Pradyumna Pandit, vice president and general manager at Schneider Electric, explores the impact of the Internet of Things (IoT) on healthcare and how it can help to enhance the patient experience while cutting costs
As our world becomes increasingly connected, the Internet of Things (IoT) has made a significant impact on the healthcare industry.
Hospitals, outpatient clinics, assisted living centres and doctors’ offices exist to serve patients, and these facilities are increasingly using advanced technology to improve the care they provide as well as impact day-to-day operations.
The connection of ‘things’ to the internet is driving multiple trends and inspiring new workflows and practices within healthcare facilities, homes and beyond.
The connection of ‘things’ to the internet is driving multiple trends and inspiring new workflows and practices within healthcare facilities, homes and beyond
In addition, rising healthcare costs are motivating healthcare organisations to adopt every available means to reduce those costs.
Within healthcare, the IoT represents the frontier, the place where outer limits are being tested and tried in both facilities management and patient care.
IoT is also the future – the ultimate destination for an industry beset by aging facilities and rising operating costs.
But what is IoT and how has it already changed healthcare?
The IoT is the collection and exchange of data between inter-connected physical devices via internet protocol.
IoT devices allow users to connect, collect critical data, analyse and then react to data based on real-time information to enhance performance and prevent losses.
The ‘things’ that make up the IoT include any physical objects that collect and exchange data over the internet, most without any type of human input.
And, while IoT devices like the Apple Watch and Fitbit have taken off on the consumer side; more recently the business side of healthcare has begun to explore how IoT can impact facility operations and deliver better patient care.
IoT growth is global and crosses multiple business sectors, but perhaps no sector is being impacted as quickly or as pervasively as healthcare.
Gartner forecasts that 20.8 billion connected things will be in use by 2020, while BI Intelligence predicts that by that same year the installed base of healthcare IoT devices (excluding wearables like fitness trackers) will reach 646 million.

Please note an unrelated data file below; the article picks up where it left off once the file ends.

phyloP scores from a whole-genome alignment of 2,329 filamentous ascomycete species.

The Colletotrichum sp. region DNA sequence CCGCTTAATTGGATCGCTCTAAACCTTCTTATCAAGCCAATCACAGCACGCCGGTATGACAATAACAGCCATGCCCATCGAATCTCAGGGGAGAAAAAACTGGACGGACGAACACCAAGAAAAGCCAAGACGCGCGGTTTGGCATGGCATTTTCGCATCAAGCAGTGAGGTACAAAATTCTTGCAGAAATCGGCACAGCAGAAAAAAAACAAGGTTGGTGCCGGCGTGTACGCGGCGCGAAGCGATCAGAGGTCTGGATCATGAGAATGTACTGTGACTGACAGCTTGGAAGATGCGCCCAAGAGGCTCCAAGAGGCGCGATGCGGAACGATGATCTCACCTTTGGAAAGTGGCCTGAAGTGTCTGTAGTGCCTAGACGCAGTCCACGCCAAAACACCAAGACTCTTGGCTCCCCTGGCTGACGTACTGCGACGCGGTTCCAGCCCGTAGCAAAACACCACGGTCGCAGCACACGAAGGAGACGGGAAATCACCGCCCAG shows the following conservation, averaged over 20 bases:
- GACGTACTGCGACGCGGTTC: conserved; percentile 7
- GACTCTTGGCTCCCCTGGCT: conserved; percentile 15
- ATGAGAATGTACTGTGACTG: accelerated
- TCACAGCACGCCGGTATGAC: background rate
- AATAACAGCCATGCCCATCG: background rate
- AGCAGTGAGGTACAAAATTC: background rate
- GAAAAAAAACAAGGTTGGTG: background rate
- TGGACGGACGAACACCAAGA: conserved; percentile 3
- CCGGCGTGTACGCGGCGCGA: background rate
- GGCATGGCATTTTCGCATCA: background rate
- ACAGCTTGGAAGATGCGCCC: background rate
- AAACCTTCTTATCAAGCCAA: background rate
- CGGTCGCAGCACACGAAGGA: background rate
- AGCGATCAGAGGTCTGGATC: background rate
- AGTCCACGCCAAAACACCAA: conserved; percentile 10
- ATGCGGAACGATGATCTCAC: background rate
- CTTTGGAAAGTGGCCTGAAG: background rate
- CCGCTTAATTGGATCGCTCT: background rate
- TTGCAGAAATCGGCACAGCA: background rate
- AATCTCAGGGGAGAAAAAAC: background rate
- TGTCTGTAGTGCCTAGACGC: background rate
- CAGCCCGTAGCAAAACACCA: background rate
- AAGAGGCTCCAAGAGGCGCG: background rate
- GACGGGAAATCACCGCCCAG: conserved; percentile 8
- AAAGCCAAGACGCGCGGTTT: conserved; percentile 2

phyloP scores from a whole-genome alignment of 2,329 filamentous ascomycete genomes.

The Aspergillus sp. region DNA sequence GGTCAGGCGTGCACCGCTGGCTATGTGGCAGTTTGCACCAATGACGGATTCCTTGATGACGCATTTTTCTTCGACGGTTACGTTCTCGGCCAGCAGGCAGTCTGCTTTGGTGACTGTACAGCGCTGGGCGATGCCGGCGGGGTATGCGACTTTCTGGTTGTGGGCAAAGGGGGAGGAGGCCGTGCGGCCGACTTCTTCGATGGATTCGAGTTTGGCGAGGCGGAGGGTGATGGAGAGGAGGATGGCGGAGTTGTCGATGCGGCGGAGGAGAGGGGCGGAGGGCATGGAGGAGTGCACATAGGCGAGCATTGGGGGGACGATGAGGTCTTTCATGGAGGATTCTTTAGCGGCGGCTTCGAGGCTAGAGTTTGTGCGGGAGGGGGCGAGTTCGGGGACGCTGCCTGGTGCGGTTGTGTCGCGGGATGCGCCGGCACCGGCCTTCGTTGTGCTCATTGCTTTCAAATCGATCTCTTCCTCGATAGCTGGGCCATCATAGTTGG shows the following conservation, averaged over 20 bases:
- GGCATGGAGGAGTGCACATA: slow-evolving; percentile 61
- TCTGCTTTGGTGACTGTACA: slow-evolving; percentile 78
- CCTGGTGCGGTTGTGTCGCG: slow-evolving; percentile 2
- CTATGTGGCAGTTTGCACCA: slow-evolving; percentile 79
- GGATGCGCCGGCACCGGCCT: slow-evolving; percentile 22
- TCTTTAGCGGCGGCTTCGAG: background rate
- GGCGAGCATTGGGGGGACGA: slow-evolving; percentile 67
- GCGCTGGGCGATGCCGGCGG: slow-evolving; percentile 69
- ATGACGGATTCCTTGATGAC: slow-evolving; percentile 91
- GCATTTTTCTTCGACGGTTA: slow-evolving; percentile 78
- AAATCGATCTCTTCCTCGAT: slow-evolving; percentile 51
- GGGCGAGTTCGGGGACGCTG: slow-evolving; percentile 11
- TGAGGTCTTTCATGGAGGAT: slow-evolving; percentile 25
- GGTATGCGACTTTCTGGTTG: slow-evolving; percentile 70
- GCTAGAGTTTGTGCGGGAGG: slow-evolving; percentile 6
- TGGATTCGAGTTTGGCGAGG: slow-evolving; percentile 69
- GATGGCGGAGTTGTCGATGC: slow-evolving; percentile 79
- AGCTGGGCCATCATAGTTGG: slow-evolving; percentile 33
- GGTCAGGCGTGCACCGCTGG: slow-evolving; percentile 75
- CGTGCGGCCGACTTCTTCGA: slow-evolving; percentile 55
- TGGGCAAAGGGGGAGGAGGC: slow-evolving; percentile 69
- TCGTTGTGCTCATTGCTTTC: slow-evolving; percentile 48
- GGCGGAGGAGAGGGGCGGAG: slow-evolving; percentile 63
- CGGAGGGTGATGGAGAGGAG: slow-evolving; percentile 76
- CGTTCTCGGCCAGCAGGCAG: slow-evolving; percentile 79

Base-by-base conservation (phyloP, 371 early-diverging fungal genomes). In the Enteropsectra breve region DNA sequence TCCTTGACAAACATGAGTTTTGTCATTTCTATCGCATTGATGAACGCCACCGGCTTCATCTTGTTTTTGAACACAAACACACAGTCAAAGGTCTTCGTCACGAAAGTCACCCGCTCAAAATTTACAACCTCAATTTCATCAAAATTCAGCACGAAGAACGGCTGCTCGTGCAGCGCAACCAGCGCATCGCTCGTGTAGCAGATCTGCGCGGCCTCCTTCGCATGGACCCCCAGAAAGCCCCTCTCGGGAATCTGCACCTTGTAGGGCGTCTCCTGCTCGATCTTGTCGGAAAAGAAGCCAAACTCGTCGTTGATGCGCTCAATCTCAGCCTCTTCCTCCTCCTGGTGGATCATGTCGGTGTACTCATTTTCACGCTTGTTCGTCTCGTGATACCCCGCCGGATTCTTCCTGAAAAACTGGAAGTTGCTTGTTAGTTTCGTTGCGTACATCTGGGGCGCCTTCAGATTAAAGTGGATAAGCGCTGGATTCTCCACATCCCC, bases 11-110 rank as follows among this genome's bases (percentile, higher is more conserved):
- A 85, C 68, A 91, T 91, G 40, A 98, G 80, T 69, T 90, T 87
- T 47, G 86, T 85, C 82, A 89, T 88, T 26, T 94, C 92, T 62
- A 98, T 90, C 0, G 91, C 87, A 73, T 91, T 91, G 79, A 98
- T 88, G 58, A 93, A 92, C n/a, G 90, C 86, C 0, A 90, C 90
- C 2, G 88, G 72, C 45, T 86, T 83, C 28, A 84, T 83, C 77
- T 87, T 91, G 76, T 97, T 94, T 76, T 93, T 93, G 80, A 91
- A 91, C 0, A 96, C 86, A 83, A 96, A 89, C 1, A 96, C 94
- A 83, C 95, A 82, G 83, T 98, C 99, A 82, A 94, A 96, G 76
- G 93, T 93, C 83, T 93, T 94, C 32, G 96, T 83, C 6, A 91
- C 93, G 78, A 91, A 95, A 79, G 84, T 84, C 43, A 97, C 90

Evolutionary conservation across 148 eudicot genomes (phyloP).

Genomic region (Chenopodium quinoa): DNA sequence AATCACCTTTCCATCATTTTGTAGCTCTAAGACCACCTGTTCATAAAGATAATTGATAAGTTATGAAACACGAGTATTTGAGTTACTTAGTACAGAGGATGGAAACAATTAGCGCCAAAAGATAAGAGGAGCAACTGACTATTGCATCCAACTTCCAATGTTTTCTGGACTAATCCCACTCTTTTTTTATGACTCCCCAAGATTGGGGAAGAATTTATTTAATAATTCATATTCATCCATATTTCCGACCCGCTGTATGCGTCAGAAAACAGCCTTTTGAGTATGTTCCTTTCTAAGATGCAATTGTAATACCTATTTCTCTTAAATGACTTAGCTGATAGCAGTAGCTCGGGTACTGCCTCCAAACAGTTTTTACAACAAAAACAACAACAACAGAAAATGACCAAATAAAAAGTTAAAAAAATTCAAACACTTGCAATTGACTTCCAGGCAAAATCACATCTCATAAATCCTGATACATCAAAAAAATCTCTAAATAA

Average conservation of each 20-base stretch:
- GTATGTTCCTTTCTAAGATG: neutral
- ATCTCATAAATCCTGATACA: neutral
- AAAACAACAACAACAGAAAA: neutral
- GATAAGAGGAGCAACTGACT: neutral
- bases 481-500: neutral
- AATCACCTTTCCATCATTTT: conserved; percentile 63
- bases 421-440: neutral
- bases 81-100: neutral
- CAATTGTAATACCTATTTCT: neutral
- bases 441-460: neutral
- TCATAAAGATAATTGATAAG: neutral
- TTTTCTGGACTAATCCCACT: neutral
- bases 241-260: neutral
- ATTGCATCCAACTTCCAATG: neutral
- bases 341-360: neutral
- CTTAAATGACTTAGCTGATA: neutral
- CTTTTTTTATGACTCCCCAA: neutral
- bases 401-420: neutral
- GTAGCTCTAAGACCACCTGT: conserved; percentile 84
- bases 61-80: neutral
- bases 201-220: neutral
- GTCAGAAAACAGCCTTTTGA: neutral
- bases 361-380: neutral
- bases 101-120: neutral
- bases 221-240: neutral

That means that healthcare will account for 25% of the IoT market.
In addition, the IDC Spending Guide forecasts worldwide spending on IoT will grow to nearly $1.3trillion in 2019.
Facility management and operation are now a focus for IoT-enabled improvement.
Healthcare leaders see the potential that IoT offers to improve operational efficiency, as well as safety and satisfaction for patients.
IoT is the future – the ultimate destination for an industry beset by aging facilities and rising operating costs
IT/OT convergence is a new layer of digital transformation happening inside businesses, including health facilities.
Information technology (IT) comprises the computer systems and networks that store, manage and harvest business data – essentially information-gathering software.
Operational technology (OT) is the hardware required to make the highest and best use of resources used to operate an organization, including staff, resources, equipment and facilities.
IT/OT convergence relies on the presence of a secure, open, scalable and flexible IoT platform, which bridges the IT/OT gap and connects three core layers – connected products, monitoring and control software and apps and analytics.
This platform should provide a digital healthcare infrastructure with embedded connectivity and intelligence; smart control, management, automation and optimisation; and cloud-based digital services.
This convergence will lead to greater utilisation and ROI of ‘connected’ infrastructure devices such as temperature sensors, power meters, circuit breaker panels, uninterruptible power supply devices, building automation controllers, real-time location system devices, and more.
These IoT-enabled devices provide embedded intelligence and control, can often be controlled and monitored via the cloud, and with the help of software can provide advanced analytics.
And data collected from connected devices is used to drive better decision making and process improvements.
In new healthcare facilities, IT/OT convergence will be built into design plans, allowing for optimal technology interoperability.
In aging facilities, a technology layer will update legacy infrastructure, making it future-ready.
This convergence will allow both sides to work together to produce a result that provides added value to the healthcare organisation as a whole.